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bug#21763: poor performance since grep 2.19 when comparing files with gr

From: Norihiro Tanaka
Subject: bug#21763: poor performance since grep 2.19 when comparing files with grep
Date: Tue, 27 Oct 2015 09:06:51 +0900

On Mon, 26 Oct 2015 11:39:54 -0700
Jim Meyering <address@hidden> wrote:

> On Mon, Oct 26, 2015 at 5:54 AM, Bennett, Steve
> <address@hidden> wrote:
> > Apologies in advance if this is more of a "discuss" question, but it looks 
> > like a particular use-case shows a marked change in performance between 
> > recent versions of grep.
> >
> > A colleague mentioned a performance issue with grep to me, and its puzzling 
> > me a bit.
> > It turns out that he was using "grep -Fvif" to find lines in one file that 
> > are not present in another.
> >
> > Up until grep 2.18 this seems to work with linear performance and it takes 
> > less than 50ms to compare files up to about 20,000 lines.
> > With grep 2.19 and later, ever relatively small files are quite slow, 
> > runtime (and memory use) increases exponentially (e.g. 300ms to compare 200 
> > lines, 1.5s to compare 400 lines, 5s to compare 600 lines).
> >
> > I've shown my colleague how to use sort and diff (and "comm", which I think 
> > is vastly underrated), but it made me wonder if this is a reasonable thing 
> > to expect grep to be able to do, and whether such a performance drop should 
> > be seen as a bug.
> >
> > The way he was using it, he had two (unsorted) data sets (about 6000 rows 
> > in each), with most lines being common, and he was just using:
> >     grep -Fvif FILE1 FILE2
> > In his case, the older version of grep took way less than a second to run, 
> > but after he had upgraded his machine it took 20 minutes before running out 
> > of swap and seg faulting.
> >
> > In terms of comparing performance, I've found that the following works to 
> > compare performance (vary N to try different sized data files):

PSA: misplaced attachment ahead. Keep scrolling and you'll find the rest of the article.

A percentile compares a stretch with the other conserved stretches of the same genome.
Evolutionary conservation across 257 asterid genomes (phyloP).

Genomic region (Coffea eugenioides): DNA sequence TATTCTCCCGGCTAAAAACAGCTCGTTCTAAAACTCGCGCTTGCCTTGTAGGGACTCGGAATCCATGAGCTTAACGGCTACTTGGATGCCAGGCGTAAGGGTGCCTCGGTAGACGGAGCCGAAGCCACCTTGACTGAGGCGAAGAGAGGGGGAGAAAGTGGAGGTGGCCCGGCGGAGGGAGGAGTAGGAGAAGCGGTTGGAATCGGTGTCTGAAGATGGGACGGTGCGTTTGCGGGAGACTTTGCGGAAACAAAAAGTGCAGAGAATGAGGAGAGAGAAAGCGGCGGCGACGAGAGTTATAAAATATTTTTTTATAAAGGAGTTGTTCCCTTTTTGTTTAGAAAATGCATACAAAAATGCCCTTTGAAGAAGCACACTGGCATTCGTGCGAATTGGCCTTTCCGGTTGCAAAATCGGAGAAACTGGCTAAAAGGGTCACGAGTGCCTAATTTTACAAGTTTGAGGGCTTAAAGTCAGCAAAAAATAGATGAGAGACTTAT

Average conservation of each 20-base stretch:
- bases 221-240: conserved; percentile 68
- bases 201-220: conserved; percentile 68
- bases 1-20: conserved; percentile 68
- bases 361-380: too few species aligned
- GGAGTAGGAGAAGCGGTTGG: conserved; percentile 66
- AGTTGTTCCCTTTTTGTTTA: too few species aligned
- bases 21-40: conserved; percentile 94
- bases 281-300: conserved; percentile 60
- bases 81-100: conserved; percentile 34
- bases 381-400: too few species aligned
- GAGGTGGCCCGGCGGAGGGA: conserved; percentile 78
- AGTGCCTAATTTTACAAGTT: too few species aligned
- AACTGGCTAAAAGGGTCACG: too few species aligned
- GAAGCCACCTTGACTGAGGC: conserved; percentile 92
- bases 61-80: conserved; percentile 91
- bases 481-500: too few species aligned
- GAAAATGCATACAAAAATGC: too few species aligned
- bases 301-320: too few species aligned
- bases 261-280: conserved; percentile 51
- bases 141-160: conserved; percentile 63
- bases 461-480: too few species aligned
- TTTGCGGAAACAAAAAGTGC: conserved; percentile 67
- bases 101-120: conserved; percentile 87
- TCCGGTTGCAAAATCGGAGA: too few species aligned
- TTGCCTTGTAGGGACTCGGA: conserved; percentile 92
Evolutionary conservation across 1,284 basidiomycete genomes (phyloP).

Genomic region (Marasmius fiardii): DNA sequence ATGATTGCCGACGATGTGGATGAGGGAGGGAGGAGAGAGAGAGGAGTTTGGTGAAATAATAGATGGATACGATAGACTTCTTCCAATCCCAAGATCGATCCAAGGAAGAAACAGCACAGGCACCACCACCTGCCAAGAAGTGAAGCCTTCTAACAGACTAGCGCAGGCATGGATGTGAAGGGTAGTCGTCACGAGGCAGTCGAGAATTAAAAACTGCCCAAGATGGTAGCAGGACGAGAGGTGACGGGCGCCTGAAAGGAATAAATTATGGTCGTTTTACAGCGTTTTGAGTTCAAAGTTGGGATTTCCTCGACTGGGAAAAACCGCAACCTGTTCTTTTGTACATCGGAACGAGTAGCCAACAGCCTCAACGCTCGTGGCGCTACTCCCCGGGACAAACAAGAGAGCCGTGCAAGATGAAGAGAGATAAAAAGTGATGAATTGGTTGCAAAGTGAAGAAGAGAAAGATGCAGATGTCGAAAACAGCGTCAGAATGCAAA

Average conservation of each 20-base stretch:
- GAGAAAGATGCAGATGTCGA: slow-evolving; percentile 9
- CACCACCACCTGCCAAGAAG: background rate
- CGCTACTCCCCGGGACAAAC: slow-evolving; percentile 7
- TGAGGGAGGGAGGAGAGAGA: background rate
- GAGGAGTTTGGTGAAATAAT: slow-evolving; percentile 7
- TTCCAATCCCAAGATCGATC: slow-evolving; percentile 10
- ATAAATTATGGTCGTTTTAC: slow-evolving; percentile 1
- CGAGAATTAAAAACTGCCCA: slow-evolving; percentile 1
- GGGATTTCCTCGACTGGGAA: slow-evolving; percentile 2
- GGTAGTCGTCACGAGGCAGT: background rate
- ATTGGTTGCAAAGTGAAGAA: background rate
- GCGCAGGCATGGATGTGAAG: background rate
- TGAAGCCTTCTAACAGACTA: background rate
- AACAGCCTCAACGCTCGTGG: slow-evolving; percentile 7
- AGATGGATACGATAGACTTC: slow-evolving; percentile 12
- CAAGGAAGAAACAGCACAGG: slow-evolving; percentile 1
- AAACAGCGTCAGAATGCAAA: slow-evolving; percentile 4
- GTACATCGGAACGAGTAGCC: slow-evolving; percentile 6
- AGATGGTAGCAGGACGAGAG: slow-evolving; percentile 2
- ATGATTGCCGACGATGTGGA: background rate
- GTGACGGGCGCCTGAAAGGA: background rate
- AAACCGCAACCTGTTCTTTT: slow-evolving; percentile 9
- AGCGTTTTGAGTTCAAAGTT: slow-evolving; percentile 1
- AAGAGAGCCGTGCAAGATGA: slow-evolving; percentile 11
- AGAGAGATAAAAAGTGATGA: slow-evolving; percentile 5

> >     N=600; F=/tmp/zz.$$; seq -f '%g bottles of beer on the wall' 1 $N > $F; 
> > time grep -Fvif $F $F; rm $F
> Thank you for reporting that.
> Interesting: that progression (time vs. increasing N) is clearly
> quadratic or worse when using a multibyte locale, but is linear with
> LC_ALL=C. I suspect when you run "locale", it reports something like
> en_US.utf8.
> I.e., if you have no need for multi-byte matching, set LC_ALL=C, and
> that idiom will be very quick, even for a million lines:
>   $ N=1000000; F=/tmp/zz.$$; seq -f '%g bottles of beer on the wall' 1
> $N > $F; LC_ALL=C env time grep -Fvif $F $F; rm $F
>   0.78user 0.08system 0:00.86elapsed 100%CPU (0avgtext+0avgdata
> 131536maxresident)k
>   0inputs+0outputs (0major+32587minor)pagefaults 0swaps
> Currently, I am not planning even to investigate this for the imminent 
> release.

In grep 2.19 or later, grep -Fi is re-written to grep -i and corresponding
regular expression in only multibyte-locales.

Now, assume the case of N=2.

1 bottles of beer on the wall
2 bottles of beer on the wall

"grep -Fif $F" to "grep -e 'bottles of beer on the wall\|2 bottles of -
beer on the wall' $F"

By the way, we may expect to "grep -e '\(1\|2\) bottles of beer on the -
wall'", but grep does not do it.  It will cause slow down.

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